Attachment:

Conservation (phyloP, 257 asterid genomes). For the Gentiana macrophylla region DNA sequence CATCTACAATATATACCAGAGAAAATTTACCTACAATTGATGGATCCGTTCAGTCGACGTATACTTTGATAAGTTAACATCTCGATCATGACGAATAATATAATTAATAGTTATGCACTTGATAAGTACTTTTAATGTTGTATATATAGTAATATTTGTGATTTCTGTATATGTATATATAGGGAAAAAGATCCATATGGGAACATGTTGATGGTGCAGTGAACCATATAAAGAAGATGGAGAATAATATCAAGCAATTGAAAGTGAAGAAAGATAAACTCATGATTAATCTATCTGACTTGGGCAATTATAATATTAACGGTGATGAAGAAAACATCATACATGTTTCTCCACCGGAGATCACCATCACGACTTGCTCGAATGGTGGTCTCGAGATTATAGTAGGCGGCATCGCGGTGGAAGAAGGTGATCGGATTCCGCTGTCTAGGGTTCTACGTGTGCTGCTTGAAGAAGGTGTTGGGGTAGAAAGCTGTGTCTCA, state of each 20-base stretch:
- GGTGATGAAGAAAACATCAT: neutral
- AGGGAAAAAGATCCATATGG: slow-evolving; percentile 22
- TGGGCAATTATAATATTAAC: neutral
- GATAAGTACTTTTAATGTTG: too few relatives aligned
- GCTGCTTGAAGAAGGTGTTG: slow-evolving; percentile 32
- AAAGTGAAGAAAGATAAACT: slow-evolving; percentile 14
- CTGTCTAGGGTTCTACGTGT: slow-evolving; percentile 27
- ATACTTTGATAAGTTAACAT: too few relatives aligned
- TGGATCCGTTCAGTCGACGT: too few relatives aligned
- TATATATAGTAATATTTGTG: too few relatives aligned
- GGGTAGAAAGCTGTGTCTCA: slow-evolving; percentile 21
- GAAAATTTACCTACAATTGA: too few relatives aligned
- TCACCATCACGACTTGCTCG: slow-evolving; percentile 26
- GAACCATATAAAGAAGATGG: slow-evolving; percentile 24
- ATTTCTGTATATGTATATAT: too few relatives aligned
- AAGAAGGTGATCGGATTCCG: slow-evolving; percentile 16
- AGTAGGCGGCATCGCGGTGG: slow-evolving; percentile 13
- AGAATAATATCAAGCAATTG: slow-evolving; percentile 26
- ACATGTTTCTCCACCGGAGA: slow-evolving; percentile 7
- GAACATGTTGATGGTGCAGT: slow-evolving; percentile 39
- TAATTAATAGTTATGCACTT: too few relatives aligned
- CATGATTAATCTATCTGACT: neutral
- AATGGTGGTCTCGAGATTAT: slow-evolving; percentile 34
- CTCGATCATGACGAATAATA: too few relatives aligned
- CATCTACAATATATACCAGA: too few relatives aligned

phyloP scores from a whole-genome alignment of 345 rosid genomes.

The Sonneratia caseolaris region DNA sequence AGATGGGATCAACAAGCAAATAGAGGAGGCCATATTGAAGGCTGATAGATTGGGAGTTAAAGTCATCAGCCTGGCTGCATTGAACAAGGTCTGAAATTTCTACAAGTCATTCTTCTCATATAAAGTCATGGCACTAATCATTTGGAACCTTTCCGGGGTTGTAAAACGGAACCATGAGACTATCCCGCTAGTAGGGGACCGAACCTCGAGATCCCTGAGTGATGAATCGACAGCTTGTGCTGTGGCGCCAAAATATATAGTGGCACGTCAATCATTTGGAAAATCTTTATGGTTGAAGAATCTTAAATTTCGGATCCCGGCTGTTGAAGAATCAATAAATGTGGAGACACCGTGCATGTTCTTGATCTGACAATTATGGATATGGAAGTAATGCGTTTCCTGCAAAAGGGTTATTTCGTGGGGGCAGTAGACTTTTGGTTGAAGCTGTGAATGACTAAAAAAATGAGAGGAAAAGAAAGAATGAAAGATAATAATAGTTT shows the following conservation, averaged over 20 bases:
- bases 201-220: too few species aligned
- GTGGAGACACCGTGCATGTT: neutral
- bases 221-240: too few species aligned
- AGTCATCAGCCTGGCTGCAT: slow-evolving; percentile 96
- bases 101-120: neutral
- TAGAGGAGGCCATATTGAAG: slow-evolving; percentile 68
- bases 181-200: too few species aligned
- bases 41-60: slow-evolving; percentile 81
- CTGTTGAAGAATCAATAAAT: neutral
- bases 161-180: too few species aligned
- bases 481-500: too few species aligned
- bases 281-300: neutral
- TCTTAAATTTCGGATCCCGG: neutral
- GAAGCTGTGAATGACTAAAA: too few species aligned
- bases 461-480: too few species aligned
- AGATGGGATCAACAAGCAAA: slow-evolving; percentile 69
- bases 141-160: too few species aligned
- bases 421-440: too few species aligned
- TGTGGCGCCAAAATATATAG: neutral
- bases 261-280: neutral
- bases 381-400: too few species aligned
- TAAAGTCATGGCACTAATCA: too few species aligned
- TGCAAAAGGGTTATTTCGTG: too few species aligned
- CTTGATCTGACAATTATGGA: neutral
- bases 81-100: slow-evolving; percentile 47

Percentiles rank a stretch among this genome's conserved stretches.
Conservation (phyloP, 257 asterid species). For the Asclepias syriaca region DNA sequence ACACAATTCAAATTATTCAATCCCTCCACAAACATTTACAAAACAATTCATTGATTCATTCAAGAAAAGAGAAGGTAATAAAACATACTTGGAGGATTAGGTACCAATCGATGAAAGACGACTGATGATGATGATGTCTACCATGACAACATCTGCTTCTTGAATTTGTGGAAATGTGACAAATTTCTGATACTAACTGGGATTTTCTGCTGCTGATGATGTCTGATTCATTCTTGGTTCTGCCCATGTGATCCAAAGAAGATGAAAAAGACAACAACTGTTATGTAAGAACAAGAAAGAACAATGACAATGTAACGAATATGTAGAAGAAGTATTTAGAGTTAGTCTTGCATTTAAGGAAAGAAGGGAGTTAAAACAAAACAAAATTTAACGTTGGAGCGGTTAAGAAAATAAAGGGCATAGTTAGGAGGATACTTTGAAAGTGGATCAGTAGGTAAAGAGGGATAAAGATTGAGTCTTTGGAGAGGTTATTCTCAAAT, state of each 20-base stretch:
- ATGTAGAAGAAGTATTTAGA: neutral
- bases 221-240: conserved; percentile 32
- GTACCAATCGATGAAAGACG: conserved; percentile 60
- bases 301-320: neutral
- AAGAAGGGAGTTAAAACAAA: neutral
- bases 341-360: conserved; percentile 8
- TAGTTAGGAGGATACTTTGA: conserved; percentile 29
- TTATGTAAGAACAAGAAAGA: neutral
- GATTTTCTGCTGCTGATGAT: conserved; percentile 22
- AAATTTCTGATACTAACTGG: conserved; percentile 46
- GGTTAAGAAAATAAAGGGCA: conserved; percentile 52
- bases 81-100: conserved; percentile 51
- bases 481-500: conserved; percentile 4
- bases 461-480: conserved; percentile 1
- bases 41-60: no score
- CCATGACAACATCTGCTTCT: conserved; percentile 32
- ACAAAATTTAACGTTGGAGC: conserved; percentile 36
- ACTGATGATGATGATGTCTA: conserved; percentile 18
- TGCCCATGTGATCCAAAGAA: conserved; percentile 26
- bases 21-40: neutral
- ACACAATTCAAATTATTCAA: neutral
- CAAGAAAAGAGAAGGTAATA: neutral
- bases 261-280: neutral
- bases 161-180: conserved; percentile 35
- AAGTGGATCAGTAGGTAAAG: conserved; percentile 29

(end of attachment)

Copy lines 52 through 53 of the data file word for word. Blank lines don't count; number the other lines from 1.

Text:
- CTTGATCTGACAATTATGGA: neutral
- bases 81-100: slow-evolving; percentile 47